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Re: WIP: Interledger Architecture

From: Stefan Thomas <stefan@ripple.com>
Date: Mon, 21 Mar 2016 21:48:33 -0700
Message-ID: <CAFpK0Q3HrWO2qXv4txyga7cd81T2JafZd5mPJDzoJ_MzSZuqWQ@mail.gmail.com>
To: Jehan Tremback <jehan.tremback@gmail.com>
Cc: Nicholas Addison <nick@addisonbrown.com.au>, Interledger Community Group <public-interledger@w3.org>
@Nicholas: Thanks and that's a good suggestion. An invalid payee account
would actually be detected at the Discovery or Query stages. But a setup
call could fail for instance because of receiving limits. (Some wallets
might limit the amount an unverified account can receive per day for
instance.) I'll make sure to add some examples for both of those cases.

@Jehan:

Great observation. Currently we use what in the Internet Protocol (IP)
would be called "source routing". IP actually also supports source routing,
meaning the sender specifies the route ahead of time. However, it is rarely
used and mostly comes into play for debugging and exploits.

While reading about the history of IP routing [1], I noticed that the
Internet Protocol makes a very deliberate choice to put the burden of
routing on the connector, not the sender.

If you asked me right now, I would say that we should enable source routing
as an option, so that a sender who wants to do their own pathfinding can do
so. However, it's a really nice feature to be able to have a
five-bells-sender which does not require the relatively complex
five-bells-pathfind and instead can rely on connectors to do the routing.

I think there will be a lot more senders than connectors and senders should
be able to be simple and stable. Think of a IoT smart device trying to make
payments, you probably don't want that to have a payment stack that needs
to be upgraded every time somebody makes an improvement to the routing
algorithm.

It's very interesting to read about IP and its history. [2]

I'm planning to write up our current thinking around routing soon, but for
now I'll say that there is a lot we like about the Internet's approach to
routing (which many networking experts may disagree with, but defending my
view would take more time than I have right now), except that we don't want
any central authority like IANA.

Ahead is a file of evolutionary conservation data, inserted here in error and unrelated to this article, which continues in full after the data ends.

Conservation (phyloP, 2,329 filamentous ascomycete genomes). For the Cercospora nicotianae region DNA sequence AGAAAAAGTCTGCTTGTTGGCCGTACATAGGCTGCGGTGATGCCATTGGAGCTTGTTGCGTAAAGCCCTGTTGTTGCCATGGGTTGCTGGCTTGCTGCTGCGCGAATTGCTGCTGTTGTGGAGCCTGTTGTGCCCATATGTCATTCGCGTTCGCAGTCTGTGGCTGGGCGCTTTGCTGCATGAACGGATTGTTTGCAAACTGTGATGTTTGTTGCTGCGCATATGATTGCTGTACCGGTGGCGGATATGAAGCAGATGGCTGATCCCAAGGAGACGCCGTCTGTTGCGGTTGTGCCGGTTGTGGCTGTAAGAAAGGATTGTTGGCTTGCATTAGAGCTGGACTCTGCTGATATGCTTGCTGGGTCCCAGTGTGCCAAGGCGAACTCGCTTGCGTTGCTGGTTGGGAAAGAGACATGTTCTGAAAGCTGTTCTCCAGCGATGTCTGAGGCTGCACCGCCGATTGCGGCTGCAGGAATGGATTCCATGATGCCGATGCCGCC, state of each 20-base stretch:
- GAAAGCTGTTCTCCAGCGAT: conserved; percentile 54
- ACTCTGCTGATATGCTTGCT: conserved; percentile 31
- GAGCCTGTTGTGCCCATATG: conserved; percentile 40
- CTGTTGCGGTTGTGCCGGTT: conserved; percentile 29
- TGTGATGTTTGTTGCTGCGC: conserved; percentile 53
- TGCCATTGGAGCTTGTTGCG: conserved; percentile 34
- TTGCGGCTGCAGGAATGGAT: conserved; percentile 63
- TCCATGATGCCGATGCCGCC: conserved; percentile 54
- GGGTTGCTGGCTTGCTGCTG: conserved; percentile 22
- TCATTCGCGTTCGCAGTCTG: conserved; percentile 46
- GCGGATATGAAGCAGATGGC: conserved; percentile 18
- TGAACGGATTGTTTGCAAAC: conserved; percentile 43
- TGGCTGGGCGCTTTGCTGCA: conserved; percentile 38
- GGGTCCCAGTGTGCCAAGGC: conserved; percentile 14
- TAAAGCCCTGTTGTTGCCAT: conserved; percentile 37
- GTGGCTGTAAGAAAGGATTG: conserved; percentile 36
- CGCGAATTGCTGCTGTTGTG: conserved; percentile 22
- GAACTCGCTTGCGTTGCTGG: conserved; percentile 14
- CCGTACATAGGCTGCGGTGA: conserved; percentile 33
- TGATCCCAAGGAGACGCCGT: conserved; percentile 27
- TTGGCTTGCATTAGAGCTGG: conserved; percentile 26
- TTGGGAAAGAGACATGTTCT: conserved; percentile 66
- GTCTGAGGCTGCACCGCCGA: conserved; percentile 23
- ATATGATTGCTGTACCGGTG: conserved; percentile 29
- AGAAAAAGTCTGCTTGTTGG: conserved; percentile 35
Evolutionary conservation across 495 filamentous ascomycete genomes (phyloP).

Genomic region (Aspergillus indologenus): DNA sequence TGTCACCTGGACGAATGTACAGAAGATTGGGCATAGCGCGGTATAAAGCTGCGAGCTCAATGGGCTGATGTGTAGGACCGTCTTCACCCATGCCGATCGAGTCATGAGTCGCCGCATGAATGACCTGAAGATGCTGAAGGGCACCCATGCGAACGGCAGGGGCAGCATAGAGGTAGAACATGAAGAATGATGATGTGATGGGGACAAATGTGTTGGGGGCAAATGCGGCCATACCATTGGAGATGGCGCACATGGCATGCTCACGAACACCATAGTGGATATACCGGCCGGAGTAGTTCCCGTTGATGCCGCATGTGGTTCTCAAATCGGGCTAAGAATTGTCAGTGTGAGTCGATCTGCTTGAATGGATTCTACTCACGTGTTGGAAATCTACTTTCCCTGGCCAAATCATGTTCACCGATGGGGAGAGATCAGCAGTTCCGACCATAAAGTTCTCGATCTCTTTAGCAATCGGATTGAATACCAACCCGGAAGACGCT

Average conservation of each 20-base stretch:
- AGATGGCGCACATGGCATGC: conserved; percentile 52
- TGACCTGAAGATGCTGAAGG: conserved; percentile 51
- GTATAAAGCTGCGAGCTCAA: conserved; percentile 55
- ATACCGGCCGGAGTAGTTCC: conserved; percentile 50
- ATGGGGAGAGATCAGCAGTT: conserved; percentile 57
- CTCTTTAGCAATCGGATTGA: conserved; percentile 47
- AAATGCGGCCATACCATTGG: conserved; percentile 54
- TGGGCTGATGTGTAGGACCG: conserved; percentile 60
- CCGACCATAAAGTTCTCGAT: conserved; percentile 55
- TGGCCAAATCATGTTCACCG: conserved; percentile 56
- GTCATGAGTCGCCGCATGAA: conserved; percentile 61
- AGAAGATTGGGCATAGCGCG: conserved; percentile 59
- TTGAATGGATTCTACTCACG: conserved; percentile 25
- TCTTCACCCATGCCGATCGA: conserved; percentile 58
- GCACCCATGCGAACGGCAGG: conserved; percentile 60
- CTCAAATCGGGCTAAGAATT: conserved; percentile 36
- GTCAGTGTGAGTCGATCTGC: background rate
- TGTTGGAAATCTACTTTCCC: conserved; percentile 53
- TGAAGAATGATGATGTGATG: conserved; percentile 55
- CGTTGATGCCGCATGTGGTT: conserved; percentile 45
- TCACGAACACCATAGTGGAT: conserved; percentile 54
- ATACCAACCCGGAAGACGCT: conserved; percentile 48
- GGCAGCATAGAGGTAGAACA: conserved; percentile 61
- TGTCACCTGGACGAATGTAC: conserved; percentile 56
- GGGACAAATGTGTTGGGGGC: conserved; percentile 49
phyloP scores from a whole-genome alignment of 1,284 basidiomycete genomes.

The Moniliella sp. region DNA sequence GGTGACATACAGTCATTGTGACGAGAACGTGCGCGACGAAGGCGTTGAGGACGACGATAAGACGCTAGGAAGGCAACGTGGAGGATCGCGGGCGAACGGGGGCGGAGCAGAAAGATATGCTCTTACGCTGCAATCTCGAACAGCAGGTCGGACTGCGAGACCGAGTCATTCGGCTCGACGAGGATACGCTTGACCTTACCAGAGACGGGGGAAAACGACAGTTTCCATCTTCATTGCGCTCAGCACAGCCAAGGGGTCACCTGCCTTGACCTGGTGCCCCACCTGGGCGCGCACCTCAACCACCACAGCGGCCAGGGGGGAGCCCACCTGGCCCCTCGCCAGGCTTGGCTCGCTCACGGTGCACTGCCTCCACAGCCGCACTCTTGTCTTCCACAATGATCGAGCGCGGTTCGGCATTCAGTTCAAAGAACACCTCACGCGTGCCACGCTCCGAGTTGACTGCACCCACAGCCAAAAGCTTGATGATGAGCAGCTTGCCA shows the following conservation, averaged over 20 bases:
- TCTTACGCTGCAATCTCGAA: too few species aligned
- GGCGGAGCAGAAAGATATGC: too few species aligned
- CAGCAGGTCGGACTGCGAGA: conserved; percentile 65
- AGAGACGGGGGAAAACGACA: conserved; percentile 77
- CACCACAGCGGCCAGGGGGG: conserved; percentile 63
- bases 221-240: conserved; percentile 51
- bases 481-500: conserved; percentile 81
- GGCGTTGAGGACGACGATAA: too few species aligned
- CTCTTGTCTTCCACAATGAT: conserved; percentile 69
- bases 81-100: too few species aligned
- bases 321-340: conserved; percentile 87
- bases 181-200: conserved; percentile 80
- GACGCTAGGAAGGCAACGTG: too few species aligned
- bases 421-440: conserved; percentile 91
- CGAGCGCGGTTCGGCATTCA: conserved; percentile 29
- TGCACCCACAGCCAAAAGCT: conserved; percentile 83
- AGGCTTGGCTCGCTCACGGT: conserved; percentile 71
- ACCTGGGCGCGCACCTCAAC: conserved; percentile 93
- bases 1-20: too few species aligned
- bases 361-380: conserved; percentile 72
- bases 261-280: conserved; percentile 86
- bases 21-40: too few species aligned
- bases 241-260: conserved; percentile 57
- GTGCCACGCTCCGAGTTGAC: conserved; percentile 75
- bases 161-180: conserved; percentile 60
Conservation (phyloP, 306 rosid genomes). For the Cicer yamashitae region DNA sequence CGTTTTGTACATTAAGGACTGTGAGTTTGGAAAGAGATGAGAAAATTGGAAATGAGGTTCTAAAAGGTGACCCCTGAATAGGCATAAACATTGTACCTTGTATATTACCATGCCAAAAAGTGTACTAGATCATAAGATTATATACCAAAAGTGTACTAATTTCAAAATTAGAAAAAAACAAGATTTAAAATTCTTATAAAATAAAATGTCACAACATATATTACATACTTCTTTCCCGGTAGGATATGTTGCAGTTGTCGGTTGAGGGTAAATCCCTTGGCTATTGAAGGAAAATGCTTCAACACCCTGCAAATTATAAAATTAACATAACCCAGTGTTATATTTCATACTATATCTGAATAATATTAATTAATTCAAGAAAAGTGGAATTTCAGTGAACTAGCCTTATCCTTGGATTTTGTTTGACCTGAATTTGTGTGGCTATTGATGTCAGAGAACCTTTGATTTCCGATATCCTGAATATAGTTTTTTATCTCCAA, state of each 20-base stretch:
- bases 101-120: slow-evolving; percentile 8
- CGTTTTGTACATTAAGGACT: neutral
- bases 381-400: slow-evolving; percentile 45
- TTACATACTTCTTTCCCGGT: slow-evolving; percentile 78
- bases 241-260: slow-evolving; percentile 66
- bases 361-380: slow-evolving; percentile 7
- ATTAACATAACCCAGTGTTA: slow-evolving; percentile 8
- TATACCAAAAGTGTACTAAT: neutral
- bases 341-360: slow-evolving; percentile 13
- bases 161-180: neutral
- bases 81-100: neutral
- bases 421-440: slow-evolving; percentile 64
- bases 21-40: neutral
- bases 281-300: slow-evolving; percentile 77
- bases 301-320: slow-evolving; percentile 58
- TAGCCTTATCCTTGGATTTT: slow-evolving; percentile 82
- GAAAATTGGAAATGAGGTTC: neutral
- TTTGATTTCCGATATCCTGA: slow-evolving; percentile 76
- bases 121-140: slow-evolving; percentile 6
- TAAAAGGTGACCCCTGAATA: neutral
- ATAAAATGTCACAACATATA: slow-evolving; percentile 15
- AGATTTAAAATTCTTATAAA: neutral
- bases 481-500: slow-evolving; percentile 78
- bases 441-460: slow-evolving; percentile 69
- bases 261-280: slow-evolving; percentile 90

When you get down to it, IANA's function is essentially 1) to have small
identifiers without collisions and 2) to control the growth of routing
tables. Regarding 1), slightly larger identifiers are totally fine for our
use case. Bandwidth has increased dramatically since IP was created.
Regarding 2), we can use micropayments to prevent routing table spam.
(Which is actually also a great example of an ILP use case.)

[1]
http://www.routerfreak.com/ggp-egp-and-25-years-of-bgp-a-brief-history-of-internet-routing/
[2] http://spectrum.ieee.org/computing/networks/osi-the-internet-that-wasnt

On Mon, Mar 21, 2016 at 2:51 PM, Jehan Tremback <jehan.tremback@gmail.com>
wrote:

> I noticed "Routing complexity should be in the connectors". Does this mean
> that you will be moving away from the proposal phase as a necessary part of
> ILP?
>
> On Mon, Mar 21, 2016 at 1:09 PM, Nicholas Addison <
> nick@addisonbrown.com.au> wrote:
>
>> That’s a pretty fleshy strawman you have there, Stefan. Well done.
>>
>> I assume there can be a failure response to the Setup call in the OWPS
>> layer. This would be needed when the Payer had made a mistake and entered
>> an invalid Payee account.
>>
>> Regards
>> Nick
>>
>> On 22 Mar 2016, at 5:52 AM, Stefan Thomas <stefan@ripple.com> wrote:
>>
>> Based on the requests for information about the layers in Interledger and
>> how the different protocols relate to each other I've put together a
>> strawman over the weekend:
>>
>>
>> https://stackedit.io/viewer#!provider=gist&gistId=f534bfb53dfffb980c66&filename=interledger-architecture.md
>>
>> There isn't much totally new stuff in there. It takes the ideas that are
>> floating around in our team, gives names to everything and makes a bunch of
>> arbitrary choices, all just to give us a starting point. Note that we're
>> still very actively working on this doc.
>>
>> If you're easily confused by changing specs, maybe you'll want to wait
>> until the doc settles down a bit more before diving in. :)
>>
>> Source for the doc is tracked on Github:
>> https://gist.github.com/justmoon/f534bfb53dfffb980c66
>>
>>
>>
>
Received on Tuesday, 22 March 2016 04:49:23 UTC

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